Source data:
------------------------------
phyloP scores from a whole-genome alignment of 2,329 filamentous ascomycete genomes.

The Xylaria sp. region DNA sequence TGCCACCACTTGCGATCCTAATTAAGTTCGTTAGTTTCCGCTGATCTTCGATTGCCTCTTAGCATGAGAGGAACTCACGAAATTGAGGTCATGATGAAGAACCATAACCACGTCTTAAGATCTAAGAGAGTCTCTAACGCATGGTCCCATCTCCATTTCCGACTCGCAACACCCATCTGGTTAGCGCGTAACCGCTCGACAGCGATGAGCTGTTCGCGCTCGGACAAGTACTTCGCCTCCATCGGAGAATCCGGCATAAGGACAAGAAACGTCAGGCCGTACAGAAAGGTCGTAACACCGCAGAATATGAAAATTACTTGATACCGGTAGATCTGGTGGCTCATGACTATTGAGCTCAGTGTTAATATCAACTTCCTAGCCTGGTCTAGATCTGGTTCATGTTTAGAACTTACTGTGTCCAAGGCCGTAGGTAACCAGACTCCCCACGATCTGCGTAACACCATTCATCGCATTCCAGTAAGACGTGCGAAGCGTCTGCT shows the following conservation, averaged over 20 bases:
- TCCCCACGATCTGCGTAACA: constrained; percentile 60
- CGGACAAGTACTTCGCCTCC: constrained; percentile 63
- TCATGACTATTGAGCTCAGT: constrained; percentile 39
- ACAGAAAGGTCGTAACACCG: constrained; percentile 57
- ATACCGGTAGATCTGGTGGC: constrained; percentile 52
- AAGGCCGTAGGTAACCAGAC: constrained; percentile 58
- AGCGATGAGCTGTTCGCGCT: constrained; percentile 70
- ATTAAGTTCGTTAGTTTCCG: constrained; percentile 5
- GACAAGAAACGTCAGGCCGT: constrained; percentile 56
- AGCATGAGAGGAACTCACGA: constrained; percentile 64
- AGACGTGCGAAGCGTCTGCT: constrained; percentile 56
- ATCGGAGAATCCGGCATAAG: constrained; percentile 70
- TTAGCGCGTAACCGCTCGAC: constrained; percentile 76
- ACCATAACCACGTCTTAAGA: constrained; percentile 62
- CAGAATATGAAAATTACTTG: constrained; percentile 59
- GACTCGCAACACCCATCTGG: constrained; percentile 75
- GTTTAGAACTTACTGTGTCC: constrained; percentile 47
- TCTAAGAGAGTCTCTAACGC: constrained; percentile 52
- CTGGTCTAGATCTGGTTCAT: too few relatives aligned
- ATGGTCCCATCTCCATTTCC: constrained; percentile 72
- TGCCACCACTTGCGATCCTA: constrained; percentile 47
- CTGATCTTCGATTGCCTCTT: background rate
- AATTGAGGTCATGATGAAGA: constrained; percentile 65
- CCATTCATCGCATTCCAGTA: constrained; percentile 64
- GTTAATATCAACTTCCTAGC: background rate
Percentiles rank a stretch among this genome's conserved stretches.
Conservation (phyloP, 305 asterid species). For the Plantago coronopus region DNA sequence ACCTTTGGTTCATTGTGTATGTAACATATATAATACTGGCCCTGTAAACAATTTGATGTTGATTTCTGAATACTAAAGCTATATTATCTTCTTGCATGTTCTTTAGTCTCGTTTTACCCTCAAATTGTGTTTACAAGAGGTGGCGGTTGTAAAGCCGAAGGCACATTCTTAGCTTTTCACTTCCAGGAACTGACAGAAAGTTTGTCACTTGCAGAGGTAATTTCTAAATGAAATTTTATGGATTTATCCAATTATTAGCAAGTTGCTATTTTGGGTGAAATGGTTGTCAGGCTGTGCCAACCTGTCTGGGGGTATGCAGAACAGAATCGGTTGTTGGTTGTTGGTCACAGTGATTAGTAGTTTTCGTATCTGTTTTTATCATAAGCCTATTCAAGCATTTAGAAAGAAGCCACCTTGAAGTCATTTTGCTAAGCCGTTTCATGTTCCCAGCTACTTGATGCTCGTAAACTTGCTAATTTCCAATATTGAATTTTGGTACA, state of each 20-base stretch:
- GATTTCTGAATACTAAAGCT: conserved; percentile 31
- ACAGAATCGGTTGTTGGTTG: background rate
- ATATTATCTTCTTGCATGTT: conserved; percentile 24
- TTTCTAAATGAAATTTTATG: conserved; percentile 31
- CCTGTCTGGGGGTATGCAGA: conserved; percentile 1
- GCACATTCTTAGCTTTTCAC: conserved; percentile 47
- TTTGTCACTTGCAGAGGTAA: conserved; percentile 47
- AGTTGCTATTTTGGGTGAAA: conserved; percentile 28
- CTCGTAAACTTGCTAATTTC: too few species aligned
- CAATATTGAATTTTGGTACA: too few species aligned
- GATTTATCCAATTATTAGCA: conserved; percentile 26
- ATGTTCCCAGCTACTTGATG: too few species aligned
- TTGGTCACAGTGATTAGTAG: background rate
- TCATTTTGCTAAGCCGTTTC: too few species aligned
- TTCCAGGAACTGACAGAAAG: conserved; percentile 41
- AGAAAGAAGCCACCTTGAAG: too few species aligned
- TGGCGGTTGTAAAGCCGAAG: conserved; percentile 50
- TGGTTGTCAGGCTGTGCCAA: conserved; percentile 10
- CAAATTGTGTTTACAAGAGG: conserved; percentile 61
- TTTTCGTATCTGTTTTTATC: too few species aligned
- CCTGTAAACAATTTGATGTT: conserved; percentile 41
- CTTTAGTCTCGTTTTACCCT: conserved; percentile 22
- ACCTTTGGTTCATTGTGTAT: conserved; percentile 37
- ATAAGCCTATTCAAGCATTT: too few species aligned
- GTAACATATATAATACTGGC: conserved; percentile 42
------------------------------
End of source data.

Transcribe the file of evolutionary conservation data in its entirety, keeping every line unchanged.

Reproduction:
phyloP scores from a whole-genome alignment of 2,329 filamentous ascomycete genomes.

The Xylaria sp. region DNA sequence TGCCACCACTTGCGATCCTAATTAAGTTCGTTAGTTTCCGCTGATCTTCGATTGCCTCTTAGCATGAGAGGAACTCACGAAATTGAGGTCATGATGAAGAACCATAACCACGTCTTAAGATCTAAGAGAGTCTCTAACGCATGGTCCCATCTCCATTTCCGACTCGCAACACCCATCTGGTTAGCGCGTAACCGCTCGACAGCGATGAGCTGTTCGCGCTCGGACAAGTACTTCGCCTCCATCGGAGAATCCGGCATAAGGACAAGAAACGTCAGGCCGTACAGAAAGGTCGTAACACCGCAGAATATGAAAATTACTTGATACCGGTAGATCTGGTGGCTCATGACTATTGAGCTCAGTGTTAATATCAACTTCCTAGCCTGGTCTAGATCTGGTTCATGTTTAGAACTTACTGTGTCCAAGGCCGTAGGTAACCAGACTCCCCACGATCTGCGTAACACCATTCATCGCATTCCAGTAAGACGTGCGAAGCGTCTGCT shows the following conservation, averaged over 20 bases:
- TCCCCACGATCTGCGTAACA: constrained; percentile 60
- CGGACAAGTACTTCGCCTCC: constrained; percentile 63
- TCATGACTATTGAGCTCAGT: constrained; percentile 39
- ACAGAAAGGTCGTAACACCG: constrained; percentile 57
- ATACCGGTAGATCTGGTGGC: constrained; percentile 52
- AAGGCCGTAGGTAACCAGAC: constrained; percentile 58
- AGCGATGAGCTGTTCGCGCT: constrained; percentile 70
- ATTAAGTTCGTTAGTTTCCG: constrained; percentile 5
- GACAAGAAACGTCAGGCCGT: constrained; percentile 56
- AGCATGAGAGGAACTCACGA: constrained; percentile 64
- AGACGTGCGAAGCGTCTGCT: constrained; percentile 56
- ATCGGAGAATCCGGCATAAG: constrained; percentile 70
- TTAGCGCGTAACCGCTCGAC: constrained; percentile 76
- ACCATAACCACGTCTTAAGA: constrained; percentile 62
- CAGAATATGAAAATTACTTG: constrained; percentile 59
- GACTCGCAACACCCATCTGG: constrained; percentile 75
- GTTTAGAACTTACTGTGTCC: constrained; percentile 47
- TCTAAGAGAGTCTCTAACGC: constrained; percentile 52
- CTGGTCTAGATCTGGTTCAT: too few relatives aligned
- ATGGTCCCATCTCCATTTCC: constrained; percentile 72
- TGCCACCACTTGCGATCCTA: constrained; percentile 47
- CTGATCTTCGATTGCCTCTT: background rate
- AATTGAGGTCATGATGAAGA: constrained; percentile 65
- CCATTCATCGCATTCCAGTA: constrained; percentile 64
- GTTAATATCAACTTCCTAGC: background rate
Percentiles rank a stretch among this genome's conserved stretches.
Conservation (phyloP, 305 asterid species). For the Plantago coronopus region DNA sequence ACCTTTGGTTCATTGTGTATGTAACATATATAATACTGGCCCTGTAAACAATTTGATGTTGATTTCTGAATACTAAAGCTATATTATCTTCTTGCATGTTCTTTAGTCTCGTTTTACCCTCAAATTGTGTTTACAAGAGGTGGCGGTTGTAAAGCCGAAGGCACATTCTTAGCTTTTCACTTCCAGGAACTGACAGAAAGTTTGTCACTTGCAGAGGTAATTTCTAAATGAAATTTTATGGATTTATCCAATTATTAGCAAGTTGCTATTTTGGGTGAAATGGTTGTCAGGCTGTGCCAACCTGTCTGGGGGTATGCAGAACAGAATCGGTTGTTGGTTGTTGGTCACAGTGATTAGTAGTTTTCGTATCTGTTTTTATCATAAGCCTATTCAAGCATTTAGAAAGAAGCCACCTTGAAGTCATTTTGCTAAGCCGTTTCATGTTCCCAGCTACTTGATGCTCGTAAACTTGCTAATTTCCAATATTGAATTTTGGTACA, state of each 20-base stretch:
- GATTTCTGAATACTAAAGCT: conserved; percentile 31
- ACAGAATCGGTTGTTGGTTG: background rate
- ATATTATCTTCTTGCATGTT: conserved; percentile 24
- TTTCTAAATGAAATTTTATG: conserved; percentile 31
- CCTGTCTGGGGGTATGCAGA: conserved; percentile 1
- GCACATTCTTAGCTTTTCAC: conserved; percentile 47
- TTTGTCACTTGCAGAGGTAA: conserved; percentile 47
- AGTTGCTATTTTGGGTGAAA: conserved; percentile 28
- CTCGTAAACTTGCTAATTTC: too few species aligned
- CAATATTGAATTTTGGTACA: too few species aligned
- GATTTATCCAATTATTAGCA: conserved; percentile 26
- ATGTTCCCAGCTACTTGATG: too few species aligned
- TTGGTCACAGTGATTAGTAG: background rate
- TCATTTTGCTAAGCCGTTTC: too few species aligned
- TTCCAGGAACTGACAGAAAG: conserved; percentile 41
- AGAAAGAAGCCACCTTGAAG: too few species aligned
- TGGCGGTTGTAAAGCCGAAG: conserved; percentile 50
- TGGTTGTCAGGCTGTGCCAA: conserved; percentile 10
- CAAATTGTGTTTACAAGAGG: conserved; percentile 61
- TTTTCGTATCTGTTTTTATC: too few species aligned
- CCTGTAAACAATTTGATGTT: conserved; percentile 41
- CTTTAGTCTCGTTTTACCCT: conserved; percentile 22
- ACCTTTGGTTCATTGTGTAT: conserved; percentile 37
- ATAAGCCTATTCAAGCATTT: too few species aligned
- GTAACATATATAATACTGGC: conserved; percentile 42